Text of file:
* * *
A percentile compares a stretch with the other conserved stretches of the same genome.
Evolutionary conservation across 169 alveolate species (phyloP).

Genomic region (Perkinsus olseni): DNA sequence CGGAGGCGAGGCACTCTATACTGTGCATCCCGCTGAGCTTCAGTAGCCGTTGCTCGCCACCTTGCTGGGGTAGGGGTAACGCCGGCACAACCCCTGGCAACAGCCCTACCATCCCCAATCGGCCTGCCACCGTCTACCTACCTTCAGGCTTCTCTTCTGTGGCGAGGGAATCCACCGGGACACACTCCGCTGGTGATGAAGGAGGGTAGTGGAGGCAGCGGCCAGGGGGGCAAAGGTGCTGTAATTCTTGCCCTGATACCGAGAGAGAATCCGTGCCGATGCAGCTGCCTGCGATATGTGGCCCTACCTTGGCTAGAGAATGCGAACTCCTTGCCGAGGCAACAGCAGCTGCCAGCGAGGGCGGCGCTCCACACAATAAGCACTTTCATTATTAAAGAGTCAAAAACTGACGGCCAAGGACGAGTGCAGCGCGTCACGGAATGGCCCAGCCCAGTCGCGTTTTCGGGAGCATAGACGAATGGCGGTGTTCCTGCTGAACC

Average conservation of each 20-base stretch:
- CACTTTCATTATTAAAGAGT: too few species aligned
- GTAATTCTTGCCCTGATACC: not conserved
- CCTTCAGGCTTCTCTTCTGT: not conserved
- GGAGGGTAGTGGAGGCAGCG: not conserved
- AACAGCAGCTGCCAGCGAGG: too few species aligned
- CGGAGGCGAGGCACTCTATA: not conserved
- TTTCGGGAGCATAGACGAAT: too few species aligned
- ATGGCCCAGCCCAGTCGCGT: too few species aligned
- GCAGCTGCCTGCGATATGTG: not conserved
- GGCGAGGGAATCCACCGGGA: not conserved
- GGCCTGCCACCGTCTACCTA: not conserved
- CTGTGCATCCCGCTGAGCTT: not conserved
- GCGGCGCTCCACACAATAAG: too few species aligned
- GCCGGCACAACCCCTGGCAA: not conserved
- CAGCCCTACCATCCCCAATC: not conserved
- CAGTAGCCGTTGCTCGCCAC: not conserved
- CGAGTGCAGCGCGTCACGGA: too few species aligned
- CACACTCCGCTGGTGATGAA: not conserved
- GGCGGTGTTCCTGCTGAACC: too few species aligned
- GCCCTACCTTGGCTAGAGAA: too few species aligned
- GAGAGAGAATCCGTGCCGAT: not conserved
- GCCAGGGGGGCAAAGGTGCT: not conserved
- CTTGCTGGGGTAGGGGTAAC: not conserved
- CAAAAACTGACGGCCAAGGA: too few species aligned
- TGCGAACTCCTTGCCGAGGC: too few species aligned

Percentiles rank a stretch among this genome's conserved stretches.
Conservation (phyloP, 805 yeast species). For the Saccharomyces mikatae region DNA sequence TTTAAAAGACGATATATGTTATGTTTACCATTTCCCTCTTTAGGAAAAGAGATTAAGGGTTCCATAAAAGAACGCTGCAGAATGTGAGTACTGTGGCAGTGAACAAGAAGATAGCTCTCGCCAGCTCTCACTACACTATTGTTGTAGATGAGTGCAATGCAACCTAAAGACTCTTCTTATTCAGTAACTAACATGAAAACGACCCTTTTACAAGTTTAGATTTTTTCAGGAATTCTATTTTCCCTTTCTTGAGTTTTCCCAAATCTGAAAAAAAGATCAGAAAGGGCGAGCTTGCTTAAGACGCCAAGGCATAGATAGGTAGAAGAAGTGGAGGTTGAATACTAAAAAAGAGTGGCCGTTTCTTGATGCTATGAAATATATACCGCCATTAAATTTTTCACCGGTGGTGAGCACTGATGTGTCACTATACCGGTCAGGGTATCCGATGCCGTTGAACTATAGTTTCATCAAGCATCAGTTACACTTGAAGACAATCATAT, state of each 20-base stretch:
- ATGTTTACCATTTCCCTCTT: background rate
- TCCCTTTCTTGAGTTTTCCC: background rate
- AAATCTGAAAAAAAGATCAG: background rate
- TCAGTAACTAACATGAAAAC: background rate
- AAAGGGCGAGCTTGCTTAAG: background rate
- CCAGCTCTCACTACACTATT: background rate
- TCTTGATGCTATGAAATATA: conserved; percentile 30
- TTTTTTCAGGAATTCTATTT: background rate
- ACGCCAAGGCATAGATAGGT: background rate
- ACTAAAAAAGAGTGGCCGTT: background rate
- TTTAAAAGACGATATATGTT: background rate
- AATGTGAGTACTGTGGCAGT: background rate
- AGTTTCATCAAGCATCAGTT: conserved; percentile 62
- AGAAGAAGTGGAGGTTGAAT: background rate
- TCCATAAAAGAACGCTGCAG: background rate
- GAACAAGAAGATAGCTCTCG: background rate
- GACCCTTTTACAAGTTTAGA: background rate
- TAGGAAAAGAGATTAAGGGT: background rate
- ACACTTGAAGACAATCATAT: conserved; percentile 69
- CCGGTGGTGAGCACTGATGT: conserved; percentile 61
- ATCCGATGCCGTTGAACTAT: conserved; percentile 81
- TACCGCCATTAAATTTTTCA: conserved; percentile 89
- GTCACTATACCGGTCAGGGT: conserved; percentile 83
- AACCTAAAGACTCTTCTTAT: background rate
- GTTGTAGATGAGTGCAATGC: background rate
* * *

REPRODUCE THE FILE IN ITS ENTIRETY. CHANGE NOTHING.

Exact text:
A percentile compares a stretch with the other conserved stretches of the same genome.
Evolutionary conservation across 169 alveolate species (phyloP).

Genomic region (Perkinsus olseni): DNA sequence CGGAGGCGAGGCACTCTATACTGTGCATCCCGCTGAGCTTCAGTAGCCGTTGCTCGCCACCTTGCTGGGGTAGGGGTAACGCCGGCACAACCCCTGGCAACAGCCCTACCATCCCCAATCGGCCTGCCACCGTCTACCTACCTTCAGGCTTCTCTTCTGTGGCGAGGGAATCCACCGGGACACACTCCGCTGGTGATGAAGGAGGGTAGTGGAGGCAGCGGCCAGGGGGGCAAAGGTGCTGTAATTCTTGCCCTGATACCGAGAGAGAATCCGTGCCGATGCAGCTGCCTGCGATATGTGGCCCTACCTTGGCTAGAGAATGCGAACTCCTTGCCGAGGCAACAGCAGCTGCCAGCGAGGGCGGCGCTCCACACAATAAGCACTTTCATTATTAAAGAGTCAAAAACTGACGGCCAAGGACGAGTGCAGCGCGTCACGGAATGGCCCAGCCCAGTCGCGTTTTCGGGAGCATAGACGAATGGCGGTGTTCCTGCTGAACC

Average conservation of each 20-base stretch:
- CACTTTCATTATTAAAGAGT: too few species aligned
- GTAATTCTTGCCCTGATACC: not conserved
- CCTTCAGGCTTCTCTTCTGT: not conserved
- GGAGGGTAGTGGAGGCAGCG: not conserved
- AACAGCAGCTGCCAGCGAGG: too few species aligned
- CGGAGGCGAGGCACTCTATA: not conserved
- TTTCGGGAGCATAGACGAAT: too few species aligned
- ATGGCCCAGCCCAGTCGCGT: too few species aligned
- GCAGCTGCCTGCGATATGTG: not conserved
- GGCGAGGGAATCCACCGGGA: not conserved
- GGCCTGCCACCGTCTACCTA: not conserved
- CTGTGCATCCCGCTGAGCTT: not conserved
- GCGGCGCTCCACACAATAAG: too few species aligned
- GCCGGCACAACCCCTGGCAA: not conserved
- CAGCCCTACCATCCCCAATC: not conserved
- CAGTAGCCGTTGCTCGCCAC: not conserved
- CGAGTGCAGCGCGTCACGGA: too few species aligned
- CACACTCCGCTGGTGATGAA: not conserved
- GGCGGTGTTCCTGCTGAACC: too few species aligned
- GCCCTACCTTGGCTAGAGAA: too few species aligned
- GAGAGAGAATCCGTGCCGAT: not conserved
- GCCAGGGGGGCAAAGGTGCT: not conserved
- CTTGCTGGGGTAGGGGTAAC: not conserved
- CAAAAACTGACGGCCAAGGA: too few species aligned
- TGCGAACTCCTTGCCGAGGC: too few species aligned

Percentiles rank a stretch among this genome's conserved stretches.
Conservation (phyloP, 805 yeast species). For the Saccharomyces mikatae region DNA sequence TTTAAAAGACGATATATGTTATGTTTACCATTTCCCTCTTTAGGAAAAGAGATTAAGGGTTCCATAAAAGAACGCTGCAGAATGTGAGTACTGTGGCAGTGAACAAGAAGATAGCTCTCGCCAGCTCTCACTACACTATTGTTGTAGATGAGTGCAATGCAACCTAAAGACTCTTCTTATTCAGTAACTAACATGAAAACGACCCTTTTACAAGTTTAGATTTTTTCAGGAATTCTATTTTCCCTTTCTTGAGTTTTCCCAAATCTGAAAAAAAGATCAGAAAGGGCGAGCTTGCTTAAGACGCCAAGGCATAGATAGGTAGAAGAAGTGGAGGTTGAATACTAAAAAAGAGTGGCCGTTTCTTGATGCTATGAAATATATACCGCCATTAAATTTTTCACCGGTGGTGAGCACTGATGTGTCACTATACCGGTCAGGGTATCCGATGCCGTTGAACTATAGTTTCATCAAGCATCAGTTACACTTGAAGACAATCATAT, state of each 20-base stretch:
- ATGTTTACCATTTCCCTCTT: background rate
- TCCCTTTCTTGAGTTTTCCC: background rate
- AAATCTGAAAAAAAGATCAG: background rate
- TCAGTAACTAACATGAAAAC: background rate
- AAAGGGCGAGCTTGCTTAAG: background rate
- CCAGCTCTCACTACACTATT: background rate
- TCTTGATGCTATGAAATATA: conserved; percentile 30
- TTTTTTCAGGAATTCTATTT: background rate
- ACGCCAAGGCATAGATAGGT: background rate
- ACTAAAAAAGAGTGGCCGTT: background rate
- TTTAAAAGACGATATATGTT: background rate
- AATGTGAGTACTGTGGCAGT: background rate
- AGTTTCATCAAGCATCAGTT: conserved; percentile 62
- AGAAGAAGTGGAGGTTGAAT: background rate
- TCCATAAAAGAACGCTGCAG: background rate
- GAACAAGAAGATAGCTCTCG: background rate
- GACCCTTTTACAAGTTTAGA: background rate
- TAGGAAAAGAGATTAAGGGT: background rate
- ACACTTGAAGACAATCATAT: conserved; percentile 69
- CCGGTGGTGAGCACTGATGT: conserved; percentile 61
- ATCCGATGCCGTTGAACTAT: conserved; percentile 81
- TACCGCCATTAAATTTTTCA: conserved; percentile 89
- GTCACTATACCGGTCAGGGT: conserved; percentile 83
- AACCTAAAGACTCTTCTTAT: background rate
- GTTGTAGATGAGTGCAATGC: background rate